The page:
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What does hiring an executive look like from the other side of the table?

Imagine this. You’re an executive hiring manager looking to fill a leadership role. You’ve conducted five interviews and none of the candidates have been right. By this point, how do you feel? Possibly frustrated, anxious or just plain fed up, right?

Filling an executive role can be a rigorous, time-consuming process, and at the end of the day, the hiring manager wants candidates to excel. They want to find the right executive for the role and move forward with the appointment.

In this article, Executive Interview Coaching founder Richard Elstone explains what the executive hiring process is like from the hiring manager’s perspective. Richard offers a unique insight, as he has interviewed tens of thousands of people and appointed countless people in executive and non-executive roles as an executive search partner of 30-plus years.

What’s the executive hiring process?

Sometimes an organisation’s People and Culture department might do the hiring themselves, but more often they’ll outsource to an executive search partner. 

A good search partner will take the time to draw out from the hiring executive to clearly understand what they’re looking for and the key challenges in the role.  This will help the search partner reduce the pool of potential candidates to a handful of qualified people. “Without a search process, hiring managers usually have to interview a lot more people,” says Richard.

In some roles, for example many government jobs, there may only be one panel interview involved. More often, there will be two or more rounds of interviews. 

Sometimes, there can be a series of up to seven interviews, plus case studies, especially if it’s a consulting company. There may also be peer-level interviews and subordinate input as part of the interview process.

At the end of the process, you may have to do a 30, 60, 90-day plan if you’re the preferred candidate. There may also be psychometric testing, and of course, the hiring manager or search consultant has to do reference checks, which can take 20 to 30 minutes each.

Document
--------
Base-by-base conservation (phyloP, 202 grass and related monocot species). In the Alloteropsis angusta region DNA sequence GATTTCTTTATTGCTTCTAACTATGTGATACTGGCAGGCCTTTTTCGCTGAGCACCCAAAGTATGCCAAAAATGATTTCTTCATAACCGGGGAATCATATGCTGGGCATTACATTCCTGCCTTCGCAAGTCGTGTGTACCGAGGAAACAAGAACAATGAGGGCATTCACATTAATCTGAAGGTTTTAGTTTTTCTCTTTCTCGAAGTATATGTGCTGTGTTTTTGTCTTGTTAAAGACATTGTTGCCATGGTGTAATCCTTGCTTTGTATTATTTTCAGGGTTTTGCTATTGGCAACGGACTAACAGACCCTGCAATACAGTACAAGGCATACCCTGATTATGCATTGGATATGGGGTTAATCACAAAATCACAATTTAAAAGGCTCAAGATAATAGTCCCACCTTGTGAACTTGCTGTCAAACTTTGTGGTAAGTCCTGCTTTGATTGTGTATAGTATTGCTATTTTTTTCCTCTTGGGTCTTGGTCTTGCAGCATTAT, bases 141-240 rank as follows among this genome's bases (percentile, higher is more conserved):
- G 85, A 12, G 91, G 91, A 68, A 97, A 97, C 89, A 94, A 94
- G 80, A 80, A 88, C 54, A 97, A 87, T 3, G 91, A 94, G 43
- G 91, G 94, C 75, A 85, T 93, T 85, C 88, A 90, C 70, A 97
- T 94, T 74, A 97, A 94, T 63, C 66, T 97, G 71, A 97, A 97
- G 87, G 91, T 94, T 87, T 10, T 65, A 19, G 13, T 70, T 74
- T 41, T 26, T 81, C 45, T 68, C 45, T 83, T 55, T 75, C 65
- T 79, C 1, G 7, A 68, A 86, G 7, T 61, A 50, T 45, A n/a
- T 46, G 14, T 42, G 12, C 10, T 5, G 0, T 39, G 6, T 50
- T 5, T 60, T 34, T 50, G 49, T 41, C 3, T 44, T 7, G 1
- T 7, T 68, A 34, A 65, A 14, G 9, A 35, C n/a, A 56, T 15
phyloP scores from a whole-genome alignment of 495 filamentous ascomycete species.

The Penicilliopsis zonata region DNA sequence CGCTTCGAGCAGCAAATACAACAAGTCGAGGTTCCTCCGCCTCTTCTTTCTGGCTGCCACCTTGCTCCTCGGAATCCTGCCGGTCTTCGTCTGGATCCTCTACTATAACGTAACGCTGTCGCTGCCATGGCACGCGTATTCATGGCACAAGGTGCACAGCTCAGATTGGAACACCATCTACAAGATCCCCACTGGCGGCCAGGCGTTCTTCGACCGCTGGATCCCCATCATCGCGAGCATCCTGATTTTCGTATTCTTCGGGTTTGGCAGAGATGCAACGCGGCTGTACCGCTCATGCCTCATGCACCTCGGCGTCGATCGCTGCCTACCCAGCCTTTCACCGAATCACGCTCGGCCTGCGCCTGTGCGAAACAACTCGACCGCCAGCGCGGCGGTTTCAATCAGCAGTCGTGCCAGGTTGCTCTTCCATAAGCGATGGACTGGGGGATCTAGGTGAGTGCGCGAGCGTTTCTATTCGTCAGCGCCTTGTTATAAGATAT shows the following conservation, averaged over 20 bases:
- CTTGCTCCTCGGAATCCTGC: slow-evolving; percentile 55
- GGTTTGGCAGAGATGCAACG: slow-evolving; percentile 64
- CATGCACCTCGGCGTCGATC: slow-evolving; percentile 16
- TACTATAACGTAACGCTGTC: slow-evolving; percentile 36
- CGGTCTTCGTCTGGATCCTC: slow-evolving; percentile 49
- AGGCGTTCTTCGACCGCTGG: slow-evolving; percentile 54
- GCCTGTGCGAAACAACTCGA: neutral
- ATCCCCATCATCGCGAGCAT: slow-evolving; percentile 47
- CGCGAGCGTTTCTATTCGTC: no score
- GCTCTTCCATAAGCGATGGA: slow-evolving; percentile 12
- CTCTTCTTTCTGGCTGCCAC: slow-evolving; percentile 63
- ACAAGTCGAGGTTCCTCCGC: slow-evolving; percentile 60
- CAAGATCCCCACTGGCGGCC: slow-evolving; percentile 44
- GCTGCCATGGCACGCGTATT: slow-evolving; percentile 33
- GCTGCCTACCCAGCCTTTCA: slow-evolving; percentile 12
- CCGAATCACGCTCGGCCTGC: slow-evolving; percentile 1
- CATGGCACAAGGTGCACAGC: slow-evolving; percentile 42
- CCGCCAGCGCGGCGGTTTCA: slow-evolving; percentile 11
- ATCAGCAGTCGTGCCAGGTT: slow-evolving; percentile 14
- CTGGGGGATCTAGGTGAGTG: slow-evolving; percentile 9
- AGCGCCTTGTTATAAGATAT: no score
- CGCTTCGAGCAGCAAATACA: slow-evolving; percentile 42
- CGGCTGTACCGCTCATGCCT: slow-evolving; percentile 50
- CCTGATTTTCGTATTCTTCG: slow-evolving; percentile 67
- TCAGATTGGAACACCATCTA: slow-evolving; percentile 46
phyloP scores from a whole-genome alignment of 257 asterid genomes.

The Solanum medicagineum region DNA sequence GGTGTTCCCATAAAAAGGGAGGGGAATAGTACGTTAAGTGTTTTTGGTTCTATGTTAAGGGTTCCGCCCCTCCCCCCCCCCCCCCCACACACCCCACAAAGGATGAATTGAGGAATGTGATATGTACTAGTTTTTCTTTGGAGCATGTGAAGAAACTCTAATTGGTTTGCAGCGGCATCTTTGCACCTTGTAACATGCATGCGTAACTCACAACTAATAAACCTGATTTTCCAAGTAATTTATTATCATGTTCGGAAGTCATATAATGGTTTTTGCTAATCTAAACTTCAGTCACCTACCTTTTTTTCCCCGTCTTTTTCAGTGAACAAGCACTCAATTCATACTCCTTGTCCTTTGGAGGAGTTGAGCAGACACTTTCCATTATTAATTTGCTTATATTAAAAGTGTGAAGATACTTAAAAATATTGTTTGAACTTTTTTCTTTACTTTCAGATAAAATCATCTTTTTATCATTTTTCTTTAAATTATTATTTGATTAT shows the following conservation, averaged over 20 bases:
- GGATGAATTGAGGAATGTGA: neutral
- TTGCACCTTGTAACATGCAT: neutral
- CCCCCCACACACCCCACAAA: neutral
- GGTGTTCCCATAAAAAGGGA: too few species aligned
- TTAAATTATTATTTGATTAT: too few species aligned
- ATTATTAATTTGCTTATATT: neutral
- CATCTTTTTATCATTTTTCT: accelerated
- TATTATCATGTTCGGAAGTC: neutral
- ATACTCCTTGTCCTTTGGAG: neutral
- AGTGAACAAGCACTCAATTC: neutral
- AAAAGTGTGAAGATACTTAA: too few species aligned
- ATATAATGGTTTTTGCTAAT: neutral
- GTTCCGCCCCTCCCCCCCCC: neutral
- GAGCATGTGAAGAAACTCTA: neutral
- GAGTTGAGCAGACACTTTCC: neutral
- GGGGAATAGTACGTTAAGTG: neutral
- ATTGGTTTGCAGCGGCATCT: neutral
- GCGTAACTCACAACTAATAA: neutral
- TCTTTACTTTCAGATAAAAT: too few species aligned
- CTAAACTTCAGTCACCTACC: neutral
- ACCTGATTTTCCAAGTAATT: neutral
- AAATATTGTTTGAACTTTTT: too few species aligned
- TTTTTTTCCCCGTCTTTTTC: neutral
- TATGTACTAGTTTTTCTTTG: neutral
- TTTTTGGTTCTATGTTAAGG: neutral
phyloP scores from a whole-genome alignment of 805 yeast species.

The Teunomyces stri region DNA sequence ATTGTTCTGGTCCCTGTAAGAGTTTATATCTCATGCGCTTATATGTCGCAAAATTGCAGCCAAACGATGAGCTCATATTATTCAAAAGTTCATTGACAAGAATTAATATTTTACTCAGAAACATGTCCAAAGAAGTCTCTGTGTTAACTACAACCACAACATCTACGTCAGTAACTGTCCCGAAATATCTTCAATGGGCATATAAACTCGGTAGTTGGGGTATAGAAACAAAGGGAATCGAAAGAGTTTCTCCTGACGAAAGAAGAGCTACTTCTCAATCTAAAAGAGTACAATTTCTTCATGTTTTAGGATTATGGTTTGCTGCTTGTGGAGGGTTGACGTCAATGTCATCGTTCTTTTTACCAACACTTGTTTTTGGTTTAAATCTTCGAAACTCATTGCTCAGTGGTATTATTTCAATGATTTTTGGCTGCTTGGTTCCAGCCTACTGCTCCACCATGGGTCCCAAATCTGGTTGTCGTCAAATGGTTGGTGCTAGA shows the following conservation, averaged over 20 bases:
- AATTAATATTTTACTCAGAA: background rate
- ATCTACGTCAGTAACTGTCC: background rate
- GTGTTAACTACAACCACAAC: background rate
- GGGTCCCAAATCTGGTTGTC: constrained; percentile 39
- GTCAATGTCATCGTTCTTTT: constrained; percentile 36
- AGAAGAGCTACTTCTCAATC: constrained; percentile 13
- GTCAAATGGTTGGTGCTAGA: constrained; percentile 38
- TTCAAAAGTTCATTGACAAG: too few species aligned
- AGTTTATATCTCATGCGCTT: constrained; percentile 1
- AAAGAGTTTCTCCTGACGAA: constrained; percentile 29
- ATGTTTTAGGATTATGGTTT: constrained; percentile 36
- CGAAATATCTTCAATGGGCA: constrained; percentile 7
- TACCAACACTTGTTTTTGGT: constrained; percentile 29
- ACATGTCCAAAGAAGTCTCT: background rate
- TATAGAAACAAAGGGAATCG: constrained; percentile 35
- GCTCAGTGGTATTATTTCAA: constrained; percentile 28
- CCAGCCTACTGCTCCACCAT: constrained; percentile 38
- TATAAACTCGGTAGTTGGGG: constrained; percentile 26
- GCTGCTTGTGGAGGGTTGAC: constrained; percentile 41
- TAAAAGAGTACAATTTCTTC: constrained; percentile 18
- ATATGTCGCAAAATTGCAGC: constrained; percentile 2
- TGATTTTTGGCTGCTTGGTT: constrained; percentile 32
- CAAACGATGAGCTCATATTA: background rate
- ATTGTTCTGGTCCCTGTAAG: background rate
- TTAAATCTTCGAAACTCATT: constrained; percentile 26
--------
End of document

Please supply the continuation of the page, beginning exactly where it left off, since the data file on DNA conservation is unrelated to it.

Bottom line: there’s a lot involved in an executive interview appointment.

What the search consultant or hiring manager wants to see

You never get a second chance to make a first impression, so make yours count. That means dressing for the position you want

Wear a crisp, clean blouse or shirt and polish your shoes. Trim your beard if you have one. Choose the colours you wear wisely. You can find tips about how to dress appropriately for an executive interview in our previous blog.

Remember, if you look your best, you’re more likely to feel confident during the interview.

When you’re in the interview hot seat, the first question you’re likely to be asked is to tell the interviewer about yourself. This is your opportunity to really make an impact.

“Your answer to the ‘tell me about yourself’ question is really your sales pitch for being in the room for the interview,” says Richard. “What you say in that three to five minutes should sell you into the role. If it’s done well, you could well find that the interview tone will change and often this will mean it will feel less like an interview and more like a business discussion.”

Inevitably when you’re being hired for an executive role, your job is to solve a number of  issues the company is facing. 

Maybe the company wants to break into new markets. Maybe they need a new business strategy. Perhaps they’re looking to improve relationships with suppliers or with customers.

“Whatever the issues might be, there’s always a reason why you’re being hired as an executive and if you can find out and can include your experience around solving these issues in your three to five minute overview, then you’ll already be in a much better position than most of the candidates who come through. They want to know you have the experience necessary to do the job and fix the problem.”

If you’ve done your homework and refined your interview answers, you’ll feel more comfortable, as will the person interviewing you. 

“As the interview unfolds, you’ll see the interviewer also relax because they will begin to feel that you are a good candidate for the role,” says Richard. “Everything you say will either confirm that or it won’t and you’ll cast doubt in their mind. Remember, the hiring executive wants you to be the right person, because they can then stop interviewing and get on with their own busy role.”

The most effective way to prepare for an executive interview is to invest in interview coaching with someone who has the expertise to steer you in the right direction.

As your coach, Richard will help you prepare, so that you’ll know what you’re going to be facing in the interview process. 

To find out more, check out the Executive Interview Ready program or get in touch today.


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